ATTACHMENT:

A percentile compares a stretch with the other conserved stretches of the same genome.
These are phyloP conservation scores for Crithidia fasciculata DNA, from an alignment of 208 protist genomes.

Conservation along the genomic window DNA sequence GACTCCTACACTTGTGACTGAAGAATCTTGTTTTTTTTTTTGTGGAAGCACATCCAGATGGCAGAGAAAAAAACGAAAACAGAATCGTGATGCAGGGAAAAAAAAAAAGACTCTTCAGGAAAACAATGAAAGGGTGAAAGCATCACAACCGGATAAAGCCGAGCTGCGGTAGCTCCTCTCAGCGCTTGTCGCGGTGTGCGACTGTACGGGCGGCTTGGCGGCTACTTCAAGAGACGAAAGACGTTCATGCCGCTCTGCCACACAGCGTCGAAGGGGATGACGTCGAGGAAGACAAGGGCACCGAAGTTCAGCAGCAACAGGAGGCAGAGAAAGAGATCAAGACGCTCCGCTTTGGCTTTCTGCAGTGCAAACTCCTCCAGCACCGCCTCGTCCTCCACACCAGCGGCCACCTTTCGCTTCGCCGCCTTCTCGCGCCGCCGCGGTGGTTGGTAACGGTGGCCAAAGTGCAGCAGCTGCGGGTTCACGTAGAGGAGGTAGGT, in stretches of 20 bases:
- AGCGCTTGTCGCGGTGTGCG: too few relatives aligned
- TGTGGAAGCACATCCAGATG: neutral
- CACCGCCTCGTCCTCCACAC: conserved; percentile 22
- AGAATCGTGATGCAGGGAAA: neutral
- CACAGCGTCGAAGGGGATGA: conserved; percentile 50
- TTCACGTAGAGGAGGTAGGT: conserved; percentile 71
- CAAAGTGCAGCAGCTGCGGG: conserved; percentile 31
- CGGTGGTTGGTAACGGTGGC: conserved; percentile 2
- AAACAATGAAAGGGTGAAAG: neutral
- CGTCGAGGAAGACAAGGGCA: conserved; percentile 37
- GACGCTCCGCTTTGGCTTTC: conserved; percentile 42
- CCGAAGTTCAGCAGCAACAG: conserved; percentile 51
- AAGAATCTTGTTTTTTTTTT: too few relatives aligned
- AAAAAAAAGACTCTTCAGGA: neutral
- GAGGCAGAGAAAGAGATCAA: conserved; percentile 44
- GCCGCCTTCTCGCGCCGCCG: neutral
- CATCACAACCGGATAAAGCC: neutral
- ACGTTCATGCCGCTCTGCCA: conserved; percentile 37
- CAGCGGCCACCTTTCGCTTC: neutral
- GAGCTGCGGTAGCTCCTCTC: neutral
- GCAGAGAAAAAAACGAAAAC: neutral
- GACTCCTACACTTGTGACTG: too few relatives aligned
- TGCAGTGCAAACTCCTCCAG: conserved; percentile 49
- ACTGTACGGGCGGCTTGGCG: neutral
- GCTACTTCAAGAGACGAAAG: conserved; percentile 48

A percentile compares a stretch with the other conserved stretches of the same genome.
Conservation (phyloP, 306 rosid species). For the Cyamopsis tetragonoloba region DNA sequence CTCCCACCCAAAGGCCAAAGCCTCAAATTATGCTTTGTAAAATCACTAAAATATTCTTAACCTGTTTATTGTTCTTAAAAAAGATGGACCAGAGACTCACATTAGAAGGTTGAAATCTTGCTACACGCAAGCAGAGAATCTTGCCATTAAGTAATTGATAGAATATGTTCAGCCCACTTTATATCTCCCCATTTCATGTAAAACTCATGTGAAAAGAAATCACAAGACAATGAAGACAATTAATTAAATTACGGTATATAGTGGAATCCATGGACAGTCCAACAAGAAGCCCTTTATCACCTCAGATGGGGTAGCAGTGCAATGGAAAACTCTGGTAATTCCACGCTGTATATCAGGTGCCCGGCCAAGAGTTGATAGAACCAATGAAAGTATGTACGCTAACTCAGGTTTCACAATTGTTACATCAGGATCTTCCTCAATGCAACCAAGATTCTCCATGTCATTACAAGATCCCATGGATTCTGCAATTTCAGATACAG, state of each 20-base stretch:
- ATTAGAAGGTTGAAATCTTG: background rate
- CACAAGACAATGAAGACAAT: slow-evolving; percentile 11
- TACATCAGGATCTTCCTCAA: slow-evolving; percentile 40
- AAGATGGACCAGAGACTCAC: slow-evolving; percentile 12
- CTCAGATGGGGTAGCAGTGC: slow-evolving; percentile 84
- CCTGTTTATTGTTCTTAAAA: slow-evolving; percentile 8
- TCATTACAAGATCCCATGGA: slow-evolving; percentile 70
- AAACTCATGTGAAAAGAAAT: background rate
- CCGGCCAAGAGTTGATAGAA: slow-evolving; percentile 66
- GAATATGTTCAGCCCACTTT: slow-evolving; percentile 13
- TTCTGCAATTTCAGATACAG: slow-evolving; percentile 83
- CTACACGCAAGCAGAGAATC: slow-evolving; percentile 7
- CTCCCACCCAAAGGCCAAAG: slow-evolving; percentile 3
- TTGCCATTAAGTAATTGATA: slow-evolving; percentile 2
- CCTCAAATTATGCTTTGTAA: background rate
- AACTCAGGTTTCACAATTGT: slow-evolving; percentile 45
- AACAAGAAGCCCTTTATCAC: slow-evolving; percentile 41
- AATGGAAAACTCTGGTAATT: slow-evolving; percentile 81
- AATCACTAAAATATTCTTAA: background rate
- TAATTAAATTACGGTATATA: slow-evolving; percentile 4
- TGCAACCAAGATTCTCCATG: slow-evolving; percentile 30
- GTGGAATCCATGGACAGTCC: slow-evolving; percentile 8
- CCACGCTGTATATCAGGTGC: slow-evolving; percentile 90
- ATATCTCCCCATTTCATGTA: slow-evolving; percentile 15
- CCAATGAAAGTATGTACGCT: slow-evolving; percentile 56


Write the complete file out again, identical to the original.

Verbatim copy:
A percentile compares a stretch with the other conserved stretches of the same genome.
These are phyloP conservation scores for Crithidia fasciculata DNA, from an alignment of 208 protist genomes.

Conservation along the genomic window DNA sequence GACTCCTACACTTGTGACTGAAGAATCTTGTTTTTTTTTTTGTGGAAGCACATCCAGATGGCAGAGAAAAAAACGAAAACAGAATCGTGATGCAGGGAAAAAAAAAAAGACTCTTCAGGAAAACAATGAAAGGGTGAAAGCATCACAACCGGATAAAGCCGAGCTGCGGTAGCTCCTCTCAGCGCTTGTCGCGGTGTGCGACTGTACGGGCGGCTTGGCGGCTACTTCAAGAGACGAAAGACGTTCATGCCGCTCTGCCACACAGCGTCGAAGGGGATGACGTCGAGGAAGACAAGGGCACCGAAGTTCAGCAGCAACAGGAGGCAGAGAAAGAGATCAAGACGCTCCGCTTTGGCTTTCTGCAGTGCAAACTCCTCCAGCACCGCCTCGTCCTCCACACCAGCGGCCACCTTTCGCTTCGCCGCCTTCTCGCGCCGCCGCGGTGGTTGGTAACGGTGGCCAAAGTGCAGCAGCTGCGGGTTCACGTAGAGGAGGTAGGT, in stretches of 20 bases:
- AGCGCTTGTCGCGGTGTGCG: too few relatives aligned
- TGTGGAAGCACATCCAGATG: neutral
- CACCGCCTCGTCCTCCACAC: conserved; percentile 22
- AGAATCGTGATGCAGGGAAA: neutral
- CACAGCGTCGAAGGGGATGA: conserved; percentile 50
- TTCACGTAGAGGAGGTAGGT: conserved; percentile 71
- CAAAGTGCAGCAGCTGCGGG: conserved; percentile 31
- CGGTGGTTGGTAACGGTGGC: conserved; percentile 2
- AAACAATGAAAGGGTGAAAG: neutral
- CGTCGAGGAAGACAAGGGCA: conserved; percentile 37
- GACGCTCCGCTTTGGCTTTC: conserved; percentile 42
- CCGAAGTTCAGCAGCAACAG: conserved; percentile 51
- AAGAATCTTGTTTTTTTTTT: too few relatives aligned
- AAAAAAAAGACTCTTCAGGA: neutral
- GAGGCAGAGAAAGAGATCAA: conserved; percentile 44
- GCCGCCTTCTCGCGCCGCCG: neutral
- CATCACAACCGGATAAAGCC: neutral
- ACGTTCATGCCGCTCTGCCA: conserved; percentile 37
- CAGCGGCCACCTTTCGCTTC: neutral
- GAGCTGCGGTAGCTCCTCTC: neutral
- GCAGAGAAAAAAACGAAAAC: neutral
- GACTCCTACACTTGTGACTG: too few relatives aligned
- TGCAGTGCAAACTCCTCCAG: conserved; percentile 49
- ACTGTACGGGCGGCTTGGCG: neutral
- GCTACTTCAAGAGACGAAAG: conserved; percentile 48

A percentile compares a stretch with the other conserved stretches of the same genome.
Conservation (phyloP, 306 rosid species). For the Cyamopsis tetragonoloba region DNA sequence CTCCCACCCAAAGGCCAAAGCCTCAAATTATGCTTTGTAAAATCACTAAAATATTCTTAACCTGTTTATTGTTCTTAAAAAAGATGGACCAGAGACTCACATTAGAAGGTTGAAATCTTGCTACACGCAAGCAGAGAATCTTGCCATTAAGTAATTGATAGAATATGTTCAGCCCACTTTATATCTCCCCATTTCATGTAAAACTCATGTGAAAAGAAATCACAAGACAATGAAGACAATTAATTAAATTACGGTATATAGTGGAATCCATGGACAGTCCAACAAGAAGCCCTTTATCACCTCAGATGGGGTAGCAGTGCAATGGAAAACTCTGGTAATTCCACGCTGTATATCAGGTGCCCGGCCAAGAGTTGATAGAACCAATGAAAGTATGTACGCTAACTCAGGTTTCACAATTGTTACATCAGGATCTTCCTCAATGCAACCAAGATTCTCCATGTCATTACAAGATCCCATGGATTCTGCAATTTCAGATACAG, state of each 20-base stretch:
- ATTAGAAGGTTGAAATCTTG: background rate
- CACAAGACAATGAAGACAAT: slow-evolving; percentile 11
- TACATCAGGATCTTCCTCAA: slow-evolving; percentile 40
- AAGATGGACCAGAGACTCAC: slow-evolving; percentile 12
- CTCAGATGGGGTAGCAGTGC: slow-evolving; percentile 84
- CCTGTTTATTGTTCTTAAAA: slow-evolving; percentile 8
- TCATTACAAGATCCCATGGA: slow-evolving; percentile 70
- AAACTCATGTGAAAAGAAAT: background rate
- CCGGCCAAGAGTTGATAGAA: slow-evolving; percentile 66
- GAATATGTTCAGCCCACTTT: slow-evolving; percentile 13
- TTCTGCAATTTCAGATACAG: slow-evolving; percentile 83
- CTACACGCAAGCAGAGAATC: slow-evolving; percentile 7
- CTCCCACCCAAAGGCCAAAG: slow-evolving; percentile 3
- TTGCCATTAAGTAATTGATA: slow-evolving; percentile 2
- CCTCAAATTATGCTTTGTAA: background rate
- AACTCAGGTTTCACAATTGT: slow-evolving; percentile 45
- AACAAGAAGCCCTTTATCAC: slow-evolving; percentile 41
- AATGGAAAACTCTGGTAATT: slow-evolving; percentile 81
- AATCACTAAAATATTCTTAA: background rate
- TAATTAAATTACGGTATATA: slow-evolving; percentile 4
- TGCAACCAAGATTCTCCATG: slow-evolving; percentile 30
- GTGGAATCCATGGACAGTCC: slow-evolving; percentile 8
- CCACGCTGTATATCAGGTGC: slow-evolving; percentile 90
- ATATCTCCCCATTTCATGTA: slow-evolving; percentile 15
- CCAATGAAAGTATGTACGCT: slow-evolving; percentile 56